Meanwhile, in the time it took to go to the bathroom, the subject of your desires has received one voicemail message followed a few minutes later by a bafflingly angry text message.
In short, you are a tad vulnerable when you put a part of yourself into a shot for someone else’s judgment, and paranoia + time = teenage boy.

So if you have the misfortune of living with someone who fancies themselves as a photographer, or someone has taken some photos for you, here are a few things you can do to assuage our fears:

  • Let us know you got the photos. Even if you haven’t had a chance to look at them yet, just let us know they’ve arrived. Sometimes, due to the vagueries of the internet, photos don’t make it from sender to reciever, and there is nothing worse than waiting for feedback  on photos when the other person is still waiting for them to arrive.
  • Give feedback. Look, I know we’re all time poor, but I’ve had photos that I’ve taken hours working on, uploading to a gallery on Flickr and sending through,  only to recieve  ‘Great, thanks’  as the feedback. What was great?! Which ones did you like? Why?
    When I did the recent photoshoot with Luke from the Cobblers  Last  he actually went through and listed the photos he liked and why. It was awesome because going into a shoot you have no idea what people are hoping for, so it’s great to know how close you came to what they were after.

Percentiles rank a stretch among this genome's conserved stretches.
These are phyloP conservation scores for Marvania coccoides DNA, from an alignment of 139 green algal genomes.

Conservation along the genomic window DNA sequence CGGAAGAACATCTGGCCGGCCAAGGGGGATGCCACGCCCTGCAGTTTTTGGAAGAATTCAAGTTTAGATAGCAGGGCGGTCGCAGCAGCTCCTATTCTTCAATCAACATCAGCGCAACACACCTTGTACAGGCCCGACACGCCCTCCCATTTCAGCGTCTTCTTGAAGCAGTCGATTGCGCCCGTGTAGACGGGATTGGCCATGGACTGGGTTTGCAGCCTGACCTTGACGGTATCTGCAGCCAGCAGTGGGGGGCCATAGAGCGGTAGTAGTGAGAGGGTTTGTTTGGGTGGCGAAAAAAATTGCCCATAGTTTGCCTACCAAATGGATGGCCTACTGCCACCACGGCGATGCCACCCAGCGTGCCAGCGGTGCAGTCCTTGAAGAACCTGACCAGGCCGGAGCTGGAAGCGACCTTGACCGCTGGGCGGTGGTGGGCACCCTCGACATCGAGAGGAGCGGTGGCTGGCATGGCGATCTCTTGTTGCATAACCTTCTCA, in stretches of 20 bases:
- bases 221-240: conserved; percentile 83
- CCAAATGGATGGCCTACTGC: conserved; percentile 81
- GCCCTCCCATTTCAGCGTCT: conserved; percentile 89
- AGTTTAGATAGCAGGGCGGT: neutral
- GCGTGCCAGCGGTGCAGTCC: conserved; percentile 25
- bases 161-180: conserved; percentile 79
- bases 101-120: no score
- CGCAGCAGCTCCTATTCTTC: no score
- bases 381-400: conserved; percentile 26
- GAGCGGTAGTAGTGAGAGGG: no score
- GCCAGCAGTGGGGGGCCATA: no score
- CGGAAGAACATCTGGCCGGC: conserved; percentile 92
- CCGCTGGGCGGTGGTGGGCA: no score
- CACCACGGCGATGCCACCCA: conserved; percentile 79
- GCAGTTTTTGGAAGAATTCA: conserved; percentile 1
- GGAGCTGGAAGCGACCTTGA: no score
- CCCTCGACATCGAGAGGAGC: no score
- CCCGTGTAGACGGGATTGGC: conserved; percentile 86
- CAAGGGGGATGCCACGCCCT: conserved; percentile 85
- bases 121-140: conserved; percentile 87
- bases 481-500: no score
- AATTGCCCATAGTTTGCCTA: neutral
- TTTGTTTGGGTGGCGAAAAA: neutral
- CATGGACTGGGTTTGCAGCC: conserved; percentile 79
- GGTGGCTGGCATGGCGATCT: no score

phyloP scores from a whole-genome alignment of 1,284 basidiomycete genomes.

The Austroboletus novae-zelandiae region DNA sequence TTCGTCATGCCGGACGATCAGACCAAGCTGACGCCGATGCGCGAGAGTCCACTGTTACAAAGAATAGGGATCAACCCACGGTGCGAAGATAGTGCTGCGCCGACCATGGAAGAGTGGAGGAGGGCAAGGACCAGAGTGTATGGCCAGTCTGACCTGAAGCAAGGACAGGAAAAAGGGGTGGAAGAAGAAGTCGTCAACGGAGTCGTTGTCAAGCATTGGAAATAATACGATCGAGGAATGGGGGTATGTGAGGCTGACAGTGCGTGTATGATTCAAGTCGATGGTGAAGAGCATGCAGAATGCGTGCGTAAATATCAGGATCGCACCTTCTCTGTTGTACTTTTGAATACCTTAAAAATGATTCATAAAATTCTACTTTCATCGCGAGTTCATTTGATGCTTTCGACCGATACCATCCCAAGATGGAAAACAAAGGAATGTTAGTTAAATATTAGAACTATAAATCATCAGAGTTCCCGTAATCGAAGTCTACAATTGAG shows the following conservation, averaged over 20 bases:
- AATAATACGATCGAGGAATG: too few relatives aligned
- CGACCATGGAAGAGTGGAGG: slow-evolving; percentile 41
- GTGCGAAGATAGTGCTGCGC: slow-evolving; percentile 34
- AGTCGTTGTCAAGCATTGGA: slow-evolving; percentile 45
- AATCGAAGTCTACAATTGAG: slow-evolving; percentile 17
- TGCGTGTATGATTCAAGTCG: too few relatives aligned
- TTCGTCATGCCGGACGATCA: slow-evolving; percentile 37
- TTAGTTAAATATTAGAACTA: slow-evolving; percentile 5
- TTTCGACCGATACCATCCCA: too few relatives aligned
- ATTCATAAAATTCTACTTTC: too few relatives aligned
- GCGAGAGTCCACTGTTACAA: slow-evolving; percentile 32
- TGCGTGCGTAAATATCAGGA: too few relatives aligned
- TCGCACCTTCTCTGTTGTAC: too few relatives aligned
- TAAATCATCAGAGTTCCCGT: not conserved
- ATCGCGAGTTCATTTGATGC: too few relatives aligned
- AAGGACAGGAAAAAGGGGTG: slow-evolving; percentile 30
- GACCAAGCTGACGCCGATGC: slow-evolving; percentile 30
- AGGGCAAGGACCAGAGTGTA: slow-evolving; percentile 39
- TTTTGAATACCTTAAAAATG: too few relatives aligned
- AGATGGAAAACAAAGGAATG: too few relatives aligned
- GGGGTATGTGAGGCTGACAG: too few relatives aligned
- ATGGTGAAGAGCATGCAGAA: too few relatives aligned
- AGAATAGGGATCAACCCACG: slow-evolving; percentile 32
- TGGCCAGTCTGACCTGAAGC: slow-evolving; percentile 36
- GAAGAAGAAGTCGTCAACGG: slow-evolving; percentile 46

Oh, and if I’ve seen you write ‘Cute pic’ or ‘That’s so great’ to someone’s clearly out of focus photo of their child on Facebook, your feedback has no weight with me.
  • Tell it like it is We are precious flowers…but sometimes we need to hear what you don’t like. Yeah, it hurts and we will probably spend the next couple of hours in a huff, but we need to know why you didn’t like a photo. I can pretty much guarantee that if there’s a photo you don’t like it’s either a photo the photographer had doubts about themselves, or there is a specific reason why they included it. As a photographer you take a lot of photos…the real skill is culling them down to the ‘good ones’. The more informed we are about what constitutes ‘good’ the better we’ll become as photographers.
  • Be our muse Yep, standing a spot while the photographer stares blankly at the display on the back of their camera and then adjusts the the off-camera flash for the umpteenth time can be boring as batshit. But consider it an investment in the ultimate prize; a photo of yourself that you actually like!

So there you go. We photographers are in fact incredibly misunderstood and under-appreciated geniuses who thoroughly deserve your respect and admiration.  Just please tell us we’re good…please!